florida, birding, nature

With all my recent traveling up and down the eastern United States, I have had almost zero time to bird in my “home territory.” During my first full week at home in months, I vowed to change that with a visit to a new (to me) park.

Bay Bluffs Park in Pensacola, FL looks out over the beautiful Escambia Bay. The parking lot is high above the beach, wooden boardwalks and staircases taking my husband and I down and down and down and down. Okay, most people wouldn’t think the descent was that dramatic, but in Florida any elevation gradient is impressive.

florida, birding, nature

A view of Escambia Bay.

A rain storm had recently passed, and we walked beneath the dripping live oaks, feeling in many places like we were in a tree house. Carolina Chickadees, Northern Cardinals, and Carolina Wrens flitted in the canopy, emerging from what dry spaces they had found during the deluge.

Leaving the boardwalk, we crossed a set of railroad tracks and shucked off our flip-flops to feel the damp sand of the beach between  our toes. Escambia Bay was fairly calm, and it was easy to pick out the dark silhouettes of Brown Pelicans floating on the water. Terns and gulls were mere white glints against a cloudy sky, but the sun was beginning to break through and we were warmed by patches of sun overhead. A lone Great Blue Heron stalked prey in the shallows, eventually taking flight when a family (and their dog) made it to the sand. Another couple emerged from the trail behind us, their phones lit up with what has become the familiar Pokemon Go screen.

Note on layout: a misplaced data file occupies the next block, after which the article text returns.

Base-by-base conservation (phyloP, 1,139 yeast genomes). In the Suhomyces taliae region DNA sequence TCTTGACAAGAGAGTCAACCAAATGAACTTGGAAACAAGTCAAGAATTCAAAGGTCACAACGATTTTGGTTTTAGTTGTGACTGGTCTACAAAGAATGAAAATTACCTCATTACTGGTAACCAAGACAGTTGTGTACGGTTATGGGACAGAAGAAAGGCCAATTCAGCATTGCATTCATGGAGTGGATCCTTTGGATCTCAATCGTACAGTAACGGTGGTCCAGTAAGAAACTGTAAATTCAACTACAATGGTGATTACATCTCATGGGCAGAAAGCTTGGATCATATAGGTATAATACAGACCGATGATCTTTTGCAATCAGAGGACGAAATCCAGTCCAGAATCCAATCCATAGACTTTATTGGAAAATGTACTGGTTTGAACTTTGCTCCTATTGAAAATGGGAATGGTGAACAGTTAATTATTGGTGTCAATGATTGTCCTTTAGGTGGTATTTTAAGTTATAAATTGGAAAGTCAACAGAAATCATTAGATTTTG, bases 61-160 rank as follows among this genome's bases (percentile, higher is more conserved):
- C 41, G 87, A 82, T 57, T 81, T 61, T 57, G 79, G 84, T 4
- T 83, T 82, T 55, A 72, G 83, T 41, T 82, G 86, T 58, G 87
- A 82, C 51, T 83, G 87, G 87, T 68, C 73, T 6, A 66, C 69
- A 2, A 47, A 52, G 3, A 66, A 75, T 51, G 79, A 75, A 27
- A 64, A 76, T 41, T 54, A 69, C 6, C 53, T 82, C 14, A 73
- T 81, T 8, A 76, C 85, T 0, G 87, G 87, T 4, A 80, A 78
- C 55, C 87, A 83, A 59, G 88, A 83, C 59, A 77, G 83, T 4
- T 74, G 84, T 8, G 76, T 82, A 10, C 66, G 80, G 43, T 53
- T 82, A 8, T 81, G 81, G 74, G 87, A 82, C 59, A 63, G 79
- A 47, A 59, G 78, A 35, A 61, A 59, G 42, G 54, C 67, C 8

florida, birding, nature

Enjoying the network of boardwalks.

Though small, Bay Bluffs is clearly popular;the parking area was already filling up a mere 30 minutes after the rain had passed. Given the unique birding opportunities and my well-documented love for boardwalks, I’m positive I’ll return.

Written by Erika Zambello
Erika Zambello is a National Geographic Young Explorer who grew up in Maine, inspiring a deep interest in nature at an early age. She fell in love with birding after receiving a Sibley field guide for Christmas during her senior year in college, and has birded across the eastern seaboard and internationally ever since. To inspire others to protect birds and the environment, she has blogged for the Conservation Fund, Sarah P. Duke Gardens, Triangle Land Conservancy, and Duke University, and is writing a birding guide to Northern New England for Wilderness Adventures Press. She has founded OneWorldTwoFeet.com, and is currently living along the Emerald Coast in Florida's Panhandle. You can check out her exploration site or follow her on Instragram.